Contributor.

Kate Krontiris
Reboot

Kate Krontiris serves as a Principal atReboot,a service design firm that uses ethnographic approaches to help leading institutions develop solutions that improve lives and livelihoods.

Prior to Reboot, Kate built a portfolio of work around judicial innovation atGoogle Ideas, a new think/do tank that explores the role that technology can play in tackling some of the toughest human challenges. In 2010, she led a team of US Department of State and NGO professionals to develop the concept of “mobile justice,” using connection technologies to link survivors of sexual violence to judicial systems.Most recently, Kate co-authoredTunisia: From Revolutions to Institutions, Reboot’s report on how technology is transforming post-revolutionary Tunisia.

Articles by Kate Krontiris

  • Kate Krontiris

    Portrait of our Times: Women, Technology, and Inclusivity in the City

    We have made great strides in data-driven urban planning, but as we imagine and build our way to smarter futures, we must remember that many still live “off the grid” and can easily fall prey to human trafficking. Thus, we must be imaginative and proactive in engaging with those who are not represented in data we have.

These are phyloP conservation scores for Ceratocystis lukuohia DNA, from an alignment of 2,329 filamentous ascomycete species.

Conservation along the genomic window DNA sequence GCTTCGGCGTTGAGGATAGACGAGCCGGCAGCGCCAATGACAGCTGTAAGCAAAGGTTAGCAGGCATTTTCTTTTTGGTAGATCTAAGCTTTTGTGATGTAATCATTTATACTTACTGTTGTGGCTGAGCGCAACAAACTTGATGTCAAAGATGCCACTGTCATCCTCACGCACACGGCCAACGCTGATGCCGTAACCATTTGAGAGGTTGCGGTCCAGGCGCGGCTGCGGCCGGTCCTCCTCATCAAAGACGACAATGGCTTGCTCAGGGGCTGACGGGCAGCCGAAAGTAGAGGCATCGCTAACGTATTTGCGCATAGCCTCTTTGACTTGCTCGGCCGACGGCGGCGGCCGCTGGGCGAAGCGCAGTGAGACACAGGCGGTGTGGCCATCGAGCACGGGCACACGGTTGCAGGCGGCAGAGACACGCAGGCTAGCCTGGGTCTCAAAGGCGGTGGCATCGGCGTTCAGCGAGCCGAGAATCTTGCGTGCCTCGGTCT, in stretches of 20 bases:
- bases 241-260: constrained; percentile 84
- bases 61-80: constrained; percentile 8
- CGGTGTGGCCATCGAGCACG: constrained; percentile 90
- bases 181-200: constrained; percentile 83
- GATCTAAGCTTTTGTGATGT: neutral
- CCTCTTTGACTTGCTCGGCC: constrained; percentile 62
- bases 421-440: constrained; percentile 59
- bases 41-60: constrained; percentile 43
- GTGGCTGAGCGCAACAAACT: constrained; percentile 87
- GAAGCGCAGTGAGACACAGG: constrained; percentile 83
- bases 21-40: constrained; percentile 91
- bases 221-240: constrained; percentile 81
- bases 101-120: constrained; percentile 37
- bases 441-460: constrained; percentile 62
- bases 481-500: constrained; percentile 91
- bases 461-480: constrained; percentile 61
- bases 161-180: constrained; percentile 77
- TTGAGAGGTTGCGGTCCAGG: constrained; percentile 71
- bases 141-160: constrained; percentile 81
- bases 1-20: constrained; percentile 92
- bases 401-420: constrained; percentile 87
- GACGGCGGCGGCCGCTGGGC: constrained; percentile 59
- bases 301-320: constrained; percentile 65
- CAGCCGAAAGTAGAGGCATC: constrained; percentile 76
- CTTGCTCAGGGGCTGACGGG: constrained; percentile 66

Categories
    Technology
  • Kate Krontiris

    ‘If You Break It, You Fix It’ and Other Creeds of the Young Makers Among Us

    The makers: These are people who see a need for something in their own lives — or the lives of their neighbors, or schoolmates, or industry peers — and instead of complaining, or buying something, they make it. They make alternative energy, and bicycles, and computers, and crafts, and food, and furniture, and GPS devices, and robots, and tools, and toys, and wearable devices, and magic.

    Categories
    Education, Entrepreneurship, Technology
  • Kate Krontiris

    Testing Assumptions About Women and Technology

    Many at LifeSpring, including outreach workers themselves, agree that the hospital could benefit from digitally collecting information about its clients. But nobody was very excited about trying it. The reason: Most existing mobile health (mhealth) solutions are built on SMS (short message services, or simply text message) platforms, and LifeSpring was not confident about its outreach workers’ ability to use text messaging – or even about their ability to navigate and comprehend a text-based data collection system.

    Categories
    Education, Technology
    Tags
    skill development
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